French cuisine is considered by many to be the best in the world, and at the very least, the world owes French culture a debt of gratitude regarding its many excellent and noteworthy methods of food preparation, its excellent wines, and its many fine cheeses. Food and drink in France are national obsessions, which means, if something is routinely considered worth eating by the French, you can be certain it’s worth eating by the rest of us.
Such is the case with the cured meats, or charcuterie, regularly consumed throughout France. If you’re a world traveller or future expat looking to move to or visit France- sometimes referred to as L’hexagone by French people because it is shaped like a hexagon, here are eight cured meats you’re sure to fall in love with; some of which are made in France and some of which are made in neighboring European countries.
1. Jambon de Bayonne
The most famous of all French hams, jambon de bayonne is air-dried and salted and traditionally made near the Pyrenees. Only eight distinct breeds of pig are used in jambon de bayonne production, and the regulations concerning diet, care, transport, slaughter, fat content, and the like are all very specific.
Each ham is cured a minimum of seven months, with the majority being aged closer to nine months or even 10. The ham has just a hint of sweetness and almost no salt in flavor, and while it’s possible to get it in other places around the world, booking a flight to France online at a site like Flights.com is the only way you can be guaranteed to taste it at its best.
Arguably the most famous of Italy’s cured meats, prosciutto is made from the back leg of a pig or boar. The leg is cured whole in a process that can take anywhere from nine months to two years. In France, as in Italy, it’s served as part of an antipasto, in sandwiches, atop pizzas, and as the star player in simple pasta dishes.
A traditional, Old World-style cured meat, this Italian ham is so similar in taste to prosciutto that you can swap the two in and out for one another in recipes without most people ever noticing. Made from the pig’s shoulder or neck — as opposed to the back leg — and cured whole, coppa is also called capicolla or capocollo.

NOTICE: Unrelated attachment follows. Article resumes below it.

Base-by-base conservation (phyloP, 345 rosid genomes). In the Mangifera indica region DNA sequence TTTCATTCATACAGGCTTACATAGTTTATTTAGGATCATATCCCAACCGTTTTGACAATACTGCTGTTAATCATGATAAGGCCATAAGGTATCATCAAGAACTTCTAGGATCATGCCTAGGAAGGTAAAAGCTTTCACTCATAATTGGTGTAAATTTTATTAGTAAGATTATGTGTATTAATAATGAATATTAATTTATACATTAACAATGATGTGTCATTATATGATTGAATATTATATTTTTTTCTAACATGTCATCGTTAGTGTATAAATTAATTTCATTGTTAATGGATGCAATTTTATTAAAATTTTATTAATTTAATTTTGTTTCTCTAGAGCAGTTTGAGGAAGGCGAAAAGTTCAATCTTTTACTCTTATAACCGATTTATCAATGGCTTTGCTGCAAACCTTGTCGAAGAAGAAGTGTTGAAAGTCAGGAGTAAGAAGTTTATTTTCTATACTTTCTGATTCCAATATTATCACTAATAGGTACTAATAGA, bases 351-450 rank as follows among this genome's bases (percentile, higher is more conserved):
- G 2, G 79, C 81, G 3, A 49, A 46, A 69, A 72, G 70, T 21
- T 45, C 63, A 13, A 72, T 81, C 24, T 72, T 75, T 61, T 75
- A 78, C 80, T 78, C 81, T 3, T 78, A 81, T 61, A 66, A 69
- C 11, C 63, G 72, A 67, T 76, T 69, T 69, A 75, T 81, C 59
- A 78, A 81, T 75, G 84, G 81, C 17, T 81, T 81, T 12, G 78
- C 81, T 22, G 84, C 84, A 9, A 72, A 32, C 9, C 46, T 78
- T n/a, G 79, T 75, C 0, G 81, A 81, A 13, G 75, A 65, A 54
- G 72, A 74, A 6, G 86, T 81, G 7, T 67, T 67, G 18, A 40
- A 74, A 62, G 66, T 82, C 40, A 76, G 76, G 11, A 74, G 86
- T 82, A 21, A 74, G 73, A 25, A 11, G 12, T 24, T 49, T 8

Cut from the pig’s hindquarters in much the same way as prosciutto, speck is cured with a different batch of spices than it’s more famous counterpart, which actually gives it a more robust flavor. Bay leaves, nutmeg, juniper berries, garlic, and the like are all used in the cure, and once it’s finished, the speck is cold smoked, which increases its flavor even more. Speck is fantastic in pasta or on bread.
5. Saucisson Sec
This thick, French sausage is dry-cured, and while it’s typically made of pork, it can also be made from pork and a mixture of other meats. Similar to North America’s summer sausage or Italy’s dry-cured salamis, the recipe typically calls for a mix of lean meat, back fat, salt, spices such as peppers and garlic, sugar, fermenting bacteria, fruits, nuts, nitrites, and even wine or cheese.
Unlike the vast majority of cured meats consumed in France, bresaola is made from beef instead of pork. Made from salted and air-dried top round, bresaola is cured for a few months to produce a soft and tender charcuterie that tastes best just slightly cooler than room temperature. Slice it thin and drizzle it with lemon juice and olive oil, or pair it with an aged, hard cheese and baguette.
A popular Spanish cured meat, lomo is made from dry-cured pork tenderloin, and the result is pillowy soft and rich in flavor. Lomo can be had in a number of distinctive flavors, which result, not from the curing process, but rather from the breed of pig used. Lower in fat than many charcuterie options, eat it with your favorite Spanish cheese.
So, hop a flight to France, and be prepared to enjoy a bevy of excellent cured meats from all over Europe.
This was a guest post by Jeska, a North American traveller who is dedicated to seeking and exploring her very own continent to find all the hidden treasures it has to offer.